Poker strategy essays
Many players find the idea of heads-up,
Hold'em online to be somewhat intimidating.
There are, however, some tricks you can add to your
poker strategy to give yourself an edge against
even the toughest heads-up opponent.
Passive play has no place in a heads up poker. That
doesn't mean you have to call every raise or raise
every pot, but you should definitely be looking to
play as many hands as you can, and you can't let raises
scare you off even if you don't have a premium holding.
Additionally, since most flops will miss both players,
the player who aggressively pursues the pot is most
likely to win it. Sizing
your bets properly will of course be very
Even in a heads up situation, position matters. Keep
in mind that unlike in a full ring game of no limit
Texas Hold'em, in heads up poker, the small blind
is on the button, meaning he or she is first to act
before the flop, and last to act after. Just as in
a full game, acting second is a big advantage, as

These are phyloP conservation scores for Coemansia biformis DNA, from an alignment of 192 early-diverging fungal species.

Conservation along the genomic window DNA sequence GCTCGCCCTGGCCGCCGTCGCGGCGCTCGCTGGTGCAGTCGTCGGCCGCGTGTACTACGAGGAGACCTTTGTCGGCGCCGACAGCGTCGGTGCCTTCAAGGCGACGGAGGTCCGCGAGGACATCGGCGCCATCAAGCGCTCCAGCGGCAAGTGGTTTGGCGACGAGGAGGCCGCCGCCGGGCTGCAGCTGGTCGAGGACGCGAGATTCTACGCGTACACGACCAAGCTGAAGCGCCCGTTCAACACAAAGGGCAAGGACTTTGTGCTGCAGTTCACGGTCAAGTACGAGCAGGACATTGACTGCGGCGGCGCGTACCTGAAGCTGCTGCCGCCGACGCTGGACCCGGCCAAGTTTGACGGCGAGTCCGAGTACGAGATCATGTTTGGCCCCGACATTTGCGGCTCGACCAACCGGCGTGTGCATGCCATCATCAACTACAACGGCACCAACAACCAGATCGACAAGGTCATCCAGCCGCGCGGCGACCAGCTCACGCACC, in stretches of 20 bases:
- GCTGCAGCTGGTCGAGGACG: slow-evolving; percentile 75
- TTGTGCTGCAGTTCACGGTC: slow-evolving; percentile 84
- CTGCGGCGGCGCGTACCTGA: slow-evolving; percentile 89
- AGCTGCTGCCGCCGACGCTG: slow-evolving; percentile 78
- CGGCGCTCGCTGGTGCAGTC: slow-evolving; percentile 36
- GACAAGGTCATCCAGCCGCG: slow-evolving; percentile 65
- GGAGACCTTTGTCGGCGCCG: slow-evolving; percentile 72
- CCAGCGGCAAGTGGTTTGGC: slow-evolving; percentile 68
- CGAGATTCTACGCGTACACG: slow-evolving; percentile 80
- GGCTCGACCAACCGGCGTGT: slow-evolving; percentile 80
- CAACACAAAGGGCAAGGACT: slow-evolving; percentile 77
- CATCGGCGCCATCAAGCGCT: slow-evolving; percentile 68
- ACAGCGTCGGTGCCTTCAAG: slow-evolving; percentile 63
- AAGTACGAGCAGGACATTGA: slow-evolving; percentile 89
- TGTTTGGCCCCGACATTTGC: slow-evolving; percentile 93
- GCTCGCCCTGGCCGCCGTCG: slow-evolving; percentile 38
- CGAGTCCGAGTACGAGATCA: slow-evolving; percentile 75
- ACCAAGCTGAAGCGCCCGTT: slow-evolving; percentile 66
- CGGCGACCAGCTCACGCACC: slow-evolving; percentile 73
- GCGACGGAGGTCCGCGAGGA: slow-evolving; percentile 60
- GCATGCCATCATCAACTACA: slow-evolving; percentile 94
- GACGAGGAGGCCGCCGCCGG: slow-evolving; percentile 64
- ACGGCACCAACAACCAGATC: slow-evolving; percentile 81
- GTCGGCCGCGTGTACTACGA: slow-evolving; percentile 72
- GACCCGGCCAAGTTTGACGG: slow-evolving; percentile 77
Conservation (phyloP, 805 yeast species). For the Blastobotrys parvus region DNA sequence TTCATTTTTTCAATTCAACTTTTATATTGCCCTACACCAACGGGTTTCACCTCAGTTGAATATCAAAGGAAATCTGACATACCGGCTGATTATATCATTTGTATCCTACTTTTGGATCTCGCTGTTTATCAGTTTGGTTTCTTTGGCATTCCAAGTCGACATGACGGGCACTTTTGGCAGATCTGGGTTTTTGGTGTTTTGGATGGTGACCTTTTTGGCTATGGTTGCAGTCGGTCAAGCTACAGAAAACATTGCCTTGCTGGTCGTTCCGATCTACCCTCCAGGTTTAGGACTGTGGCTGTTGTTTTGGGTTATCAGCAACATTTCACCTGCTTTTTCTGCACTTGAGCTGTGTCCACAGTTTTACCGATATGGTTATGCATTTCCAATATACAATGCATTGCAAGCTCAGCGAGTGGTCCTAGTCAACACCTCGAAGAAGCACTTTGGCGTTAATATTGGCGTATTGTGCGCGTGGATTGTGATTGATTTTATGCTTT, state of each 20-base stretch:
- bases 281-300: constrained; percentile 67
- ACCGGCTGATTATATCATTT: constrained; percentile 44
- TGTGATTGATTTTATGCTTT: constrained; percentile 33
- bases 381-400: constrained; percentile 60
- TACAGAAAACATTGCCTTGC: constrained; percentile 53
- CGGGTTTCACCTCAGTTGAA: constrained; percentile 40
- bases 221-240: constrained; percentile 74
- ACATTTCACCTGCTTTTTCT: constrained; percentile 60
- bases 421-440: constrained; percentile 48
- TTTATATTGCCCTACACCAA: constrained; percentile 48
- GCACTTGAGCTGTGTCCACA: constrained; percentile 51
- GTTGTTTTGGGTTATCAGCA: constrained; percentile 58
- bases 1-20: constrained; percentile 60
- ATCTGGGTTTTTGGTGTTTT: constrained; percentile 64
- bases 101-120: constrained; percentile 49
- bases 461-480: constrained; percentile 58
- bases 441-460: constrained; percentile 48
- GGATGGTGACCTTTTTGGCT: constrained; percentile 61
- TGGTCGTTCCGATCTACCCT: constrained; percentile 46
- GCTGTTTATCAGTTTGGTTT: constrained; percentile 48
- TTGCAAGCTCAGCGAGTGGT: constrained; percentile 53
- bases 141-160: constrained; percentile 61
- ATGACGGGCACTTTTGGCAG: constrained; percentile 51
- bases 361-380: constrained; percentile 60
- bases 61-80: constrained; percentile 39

you have more information than your opponent. For
this reason, you should be more willing to flat call
from the small blind. It's okay to raise here too,
as you will have a positional advantage in a larger
pot, but if you are in the big blind with a marginally
strong hand (remember marginal hands go up in value
in short handed situations), you should be more inclined
to raise and try to end the hand right away, or at
least take control of the hand before the flop.
All Else Fails… Move In
If you and your opponent are evenly matched and you
have more poker chips or not too many fewer chips,
it can be a good strategy to try to chip away at his
stack and hope he overplays into your good hands.
However, if you are playing someone who is clearly
a pro, well timed all-ins can be very effective. He
will be looking to outplay you, which he cannot do
if all the chips are in the middle before the flop.
For this reason, your strong opponent may fold to
an all-in with a stronger hand. Even if he calls,
most decent hands will not be a big underdog to the
opponent's hand. For example, if you move in with
KT and your opponent has A9 or 77, or example, you
are only a 3-2 or less of an underdog.
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